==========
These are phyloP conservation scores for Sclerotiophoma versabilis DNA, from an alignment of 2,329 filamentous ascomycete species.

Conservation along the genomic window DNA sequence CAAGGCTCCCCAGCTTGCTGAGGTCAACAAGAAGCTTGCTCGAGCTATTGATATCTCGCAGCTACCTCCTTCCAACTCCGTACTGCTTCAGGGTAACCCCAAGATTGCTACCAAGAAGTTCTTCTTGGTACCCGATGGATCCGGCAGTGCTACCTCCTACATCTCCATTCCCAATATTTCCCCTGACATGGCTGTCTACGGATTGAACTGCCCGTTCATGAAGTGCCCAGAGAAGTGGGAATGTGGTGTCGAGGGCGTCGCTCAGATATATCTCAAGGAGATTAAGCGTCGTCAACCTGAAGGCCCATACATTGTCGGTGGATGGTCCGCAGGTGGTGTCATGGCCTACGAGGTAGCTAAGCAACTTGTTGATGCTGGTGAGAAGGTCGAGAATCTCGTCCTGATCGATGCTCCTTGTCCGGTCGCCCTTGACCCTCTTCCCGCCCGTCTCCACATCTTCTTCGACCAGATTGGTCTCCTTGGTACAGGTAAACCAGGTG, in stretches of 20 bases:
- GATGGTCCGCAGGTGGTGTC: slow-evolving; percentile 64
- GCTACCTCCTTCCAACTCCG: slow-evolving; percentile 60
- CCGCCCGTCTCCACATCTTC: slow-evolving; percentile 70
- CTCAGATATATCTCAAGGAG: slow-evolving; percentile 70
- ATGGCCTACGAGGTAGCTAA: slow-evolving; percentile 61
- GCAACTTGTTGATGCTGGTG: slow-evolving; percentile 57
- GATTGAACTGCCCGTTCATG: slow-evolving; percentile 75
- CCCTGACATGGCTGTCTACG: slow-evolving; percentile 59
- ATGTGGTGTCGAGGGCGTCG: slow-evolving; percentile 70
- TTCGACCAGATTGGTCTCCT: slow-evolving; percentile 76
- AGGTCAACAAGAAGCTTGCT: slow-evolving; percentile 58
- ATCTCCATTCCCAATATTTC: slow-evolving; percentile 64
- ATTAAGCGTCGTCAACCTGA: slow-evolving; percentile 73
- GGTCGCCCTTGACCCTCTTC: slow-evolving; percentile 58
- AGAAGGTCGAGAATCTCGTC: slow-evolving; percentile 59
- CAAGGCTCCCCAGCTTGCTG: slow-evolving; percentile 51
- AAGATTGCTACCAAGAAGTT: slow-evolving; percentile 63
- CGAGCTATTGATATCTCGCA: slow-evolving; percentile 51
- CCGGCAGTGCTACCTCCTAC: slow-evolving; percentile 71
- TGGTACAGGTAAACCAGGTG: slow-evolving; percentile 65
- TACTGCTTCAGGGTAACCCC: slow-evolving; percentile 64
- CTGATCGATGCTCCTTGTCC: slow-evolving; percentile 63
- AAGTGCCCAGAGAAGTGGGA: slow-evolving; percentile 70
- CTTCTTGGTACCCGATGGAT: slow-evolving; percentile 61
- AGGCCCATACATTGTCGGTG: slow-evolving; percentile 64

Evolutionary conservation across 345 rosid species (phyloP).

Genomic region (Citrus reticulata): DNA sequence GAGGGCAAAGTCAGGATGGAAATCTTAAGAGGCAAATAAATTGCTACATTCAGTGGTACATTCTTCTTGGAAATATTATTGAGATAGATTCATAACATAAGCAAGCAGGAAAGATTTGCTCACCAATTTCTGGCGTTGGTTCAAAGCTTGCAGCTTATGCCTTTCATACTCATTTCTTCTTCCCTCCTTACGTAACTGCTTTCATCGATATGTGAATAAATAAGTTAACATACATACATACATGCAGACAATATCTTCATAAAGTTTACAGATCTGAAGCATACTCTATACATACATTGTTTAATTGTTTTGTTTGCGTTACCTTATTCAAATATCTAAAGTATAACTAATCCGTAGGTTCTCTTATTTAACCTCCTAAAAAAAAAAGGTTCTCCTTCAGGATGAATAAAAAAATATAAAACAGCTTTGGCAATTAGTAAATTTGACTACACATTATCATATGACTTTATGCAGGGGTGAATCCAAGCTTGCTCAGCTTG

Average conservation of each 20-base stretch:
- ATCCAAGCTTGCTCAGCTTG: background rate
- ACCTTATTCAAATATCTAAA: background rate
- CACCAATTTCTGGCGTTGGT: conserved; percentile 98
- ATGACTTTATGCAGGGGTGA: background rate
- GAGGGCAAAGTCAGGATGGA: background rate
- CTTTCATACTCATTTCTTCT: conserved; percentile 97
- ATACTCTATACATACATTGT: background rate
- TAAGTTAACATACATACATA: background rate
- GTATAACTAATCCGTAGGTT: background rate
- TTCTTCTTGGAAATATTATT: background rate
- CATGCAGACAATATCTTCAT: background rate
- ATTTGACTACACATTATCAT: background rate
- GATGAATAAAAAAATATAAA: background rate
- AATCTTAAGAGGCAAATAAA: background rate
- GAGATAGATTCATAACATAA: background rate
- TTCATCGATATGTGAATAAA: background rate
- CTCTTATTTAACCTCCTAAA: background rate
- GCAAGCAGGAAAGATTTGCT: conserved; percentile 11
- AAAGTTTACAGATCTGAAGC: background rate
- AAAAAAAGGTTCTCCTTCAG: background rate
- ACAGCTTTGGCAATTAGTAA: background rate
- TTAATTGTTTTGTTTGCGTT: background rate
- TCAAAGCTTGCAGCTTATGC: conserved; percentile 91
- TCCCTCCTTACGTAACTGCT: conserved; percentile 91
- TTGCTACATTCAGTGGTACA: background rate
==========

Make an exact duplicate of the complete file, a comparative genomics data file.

These are phyloP conservation scores for Sclerotiophoma versabilis DNA, from an alignment of 2,329 filamentous ascomycete species.

Conservation along the genomic window DNA sequence CAAGGCTCCCCAGCTTGCTGAGGTCAACAAGAAGCTTGCTCGAGCTATTGATATCTCGCAGCTACCTCCTTCCAACTCCGTACTGCTTCAGGGTAACCCCAAGATTGCTACCAAGAAGTTCTTCTTGGTACCCGATGGATCCGGCAGTGCTACCTCCTACATCTCCATTCCCAATATTTCCCCTGACATGGCTGTCTACGGATTGAACTGCCCGTTCATGAAGTGCCCAGAGAAGTGGGAATGTGGTGTCGAGGGCGTCGCTCAGATATATCTCAAGGAGATTAAGCGTCGTCAACCTGAAGGCCCATACATTGTCGGTGGATGGTCCGCAGGTGGTGTCATGGCCTACGAGGTAGCTAAGCAACTTGTTGATGCTGGTGAGAAGGTCGAGAATCTCGTCCTGATCGATGCTCCTTGTCCGGTCGCCCTTGACCCTCTTCCCGCCCGTCTCCACATCTTCTTCGACCAGATTGGTCTCCTTGGTACAGGTAAACCAGGTG, in stretches of 20 bases:
- GATGGTCCGCAGGTGGTGTC: slow-evolving; percentile 64
- GCTACCTCCTTCCAACTCCG: slow-evolving; percentile 60
- CCGCCCGTCTCCACATCTTC: slow-evolving; percentile 70
- CTCAGATATATCTCAAGGAG: slow-evolving; percentile 70
- ATGGCCTACGAGGTAGCTAA: slow-evolving; percentile 61
- GCAACTTGTTGATGCTGGTG: slow-evolving; percentile 57
- GATTGAACTGCCCGTTCATG: slow-evolving; percentile 75
- CCCTGACATGGCTGTCTACG: slow-evolving; percentile 59
- ATGTGGTGTCGAGGGCGTCG: slow-evolving; percentile 70
- TTCGACCAGATTGGTCTCCT: slow-evolving; percentile 76
- AGGTCAACAAGAAGCTTGCT: slow-evolving; percentile 58
- ATCTCCATTCCCAATATTTC: slow-evolving; percentile 64
- ATTAAGCGTCGTCAACCTGA: slow-evolving; percentile 73
- GGTCGCCCTTGACCCTCTTC: slow-evolving; percentile 58
- AGAAGGTCGAGAATCTCGTC: slow-evolving; percentile 59
- CAAGGCTCCCCAGCTTGCTG: slow-evolving; percentile 51
- AAGATTGCTACCAAGAAGTT: slow-evolving; percentile 63
- CGAGCTATTGATATCTCGCA: slow-evolving; percentile 51
- CCGGCAGTGCTACCTCCTAC: slow-evolving; percentile 71
- TGGTACAGGTAAACCAGGTG: slow-evolving; percentile 65
- TACTGCTTCAGGGTAACCCC: slow-evolving; percentile 64
- CTGATCGATGCTCCTTGTCC: slow-evolving; percentile 63
- AAGTGCCCAGAGAAGTGGGA: slow-evolving; percentile 70
- CTTCTTGGTACCCGATGGAT: slow-evolving; percentile 61
- AGGCCCATACATTGTCGGTG: slow-evolving; percentile 64

Evolutionary conservation across 345 rosid species (phyloP).

Genomic region (Citrus reticulata): DNA sequence GAGGGCAAAGTCAGGATGGAAATCTTAAGAGGCAAATAAATTGCTACATTCAGTGGTACATTCTTCTTGGAAATATTATTGAGATAGATTCATAACATAAGCAAGCAGGAAAGATTTGCTCACCAATTTCTGGCGTTGGTTCAAAGCTTGCAGCTTATGCCTTTCATACTCATTTCTTCTTCCCTCCTTACGTAACTGCTTTCATCGATATGTGAATAAATAAGTTAACATACATACATACATGCAGACAATATCTTCATAAAGTTTACAGATCTGAAGCATACTCTATACATACATTGTTTAATTGTTTTGTTTGCGTTACCTTATTCAAATATCTAAAGTATAACTAATCCGTAGGTTCTCTTATTTAACCTCCTAAAAAAAAAAGGTTCTCCTTCAGGATGAATAAAAAAATATAAAACAGCTTTGGCAATTAGTAAATTTGACTACACATTATCATATGACTTTATGCAGGGGTGAATCCAAGCTTGCTCAGCTTG

Average conservation of each 20-base stretch:
- ATCCAAGCTTGCTCAGCTTG: background rate
- ACCTTATTCAAATATCTAAA: background rate
- CACCAATTTCTGGCGTTGGT: conserved; percentile 98
- ATGACTTTATGCAGGGGTGA: background rate
- GAGGGCAAAGTCAGGATGGA: background rate
- CTTTCATACTCATTTCTTCT: conserved; percentile 97
- ATACTCTATACATACATTGT: background rate
- TAAGTTAACATACATACATA: background rate
- GTATAACTAATCCGTAGGTT: background rate
- TTCTTCTTGGAAATATTATT: background rate
- CATGCAGACAATATCTTCAT: background rate
- ATTTGACTACACATTATCAT: background rate
- GATGAATAAAAAAATATAAA: background rate
- AATCTTAAGAGGCAAATAAA: background rate
- GAGATAGATTCATAACATAA: background rate
- TTCATCGATATGTGAATAAA: background rate
- CTCTTATTTAACCTCCTAAA: background rate
- GCAAGCAGGAAAGATTTGCT: conserved; percentile 11
- AAAGTTTACAGATCTGAAGC: background rate
- AAAAAAAGGTTCTCCTTCAG: background rate
- ACAGCTTTGGCAATTAGTAA: background rate
- TTAATTGTTTTGTTTGCGTT: background rate
- TCAAAGCTTGCAGCTTATGC: conserved; percentile 91
- TCCCTCCTTACGTAACTGCT: conserved; percentile 91
- TTGCTACATTCAGTGGTACA: background rate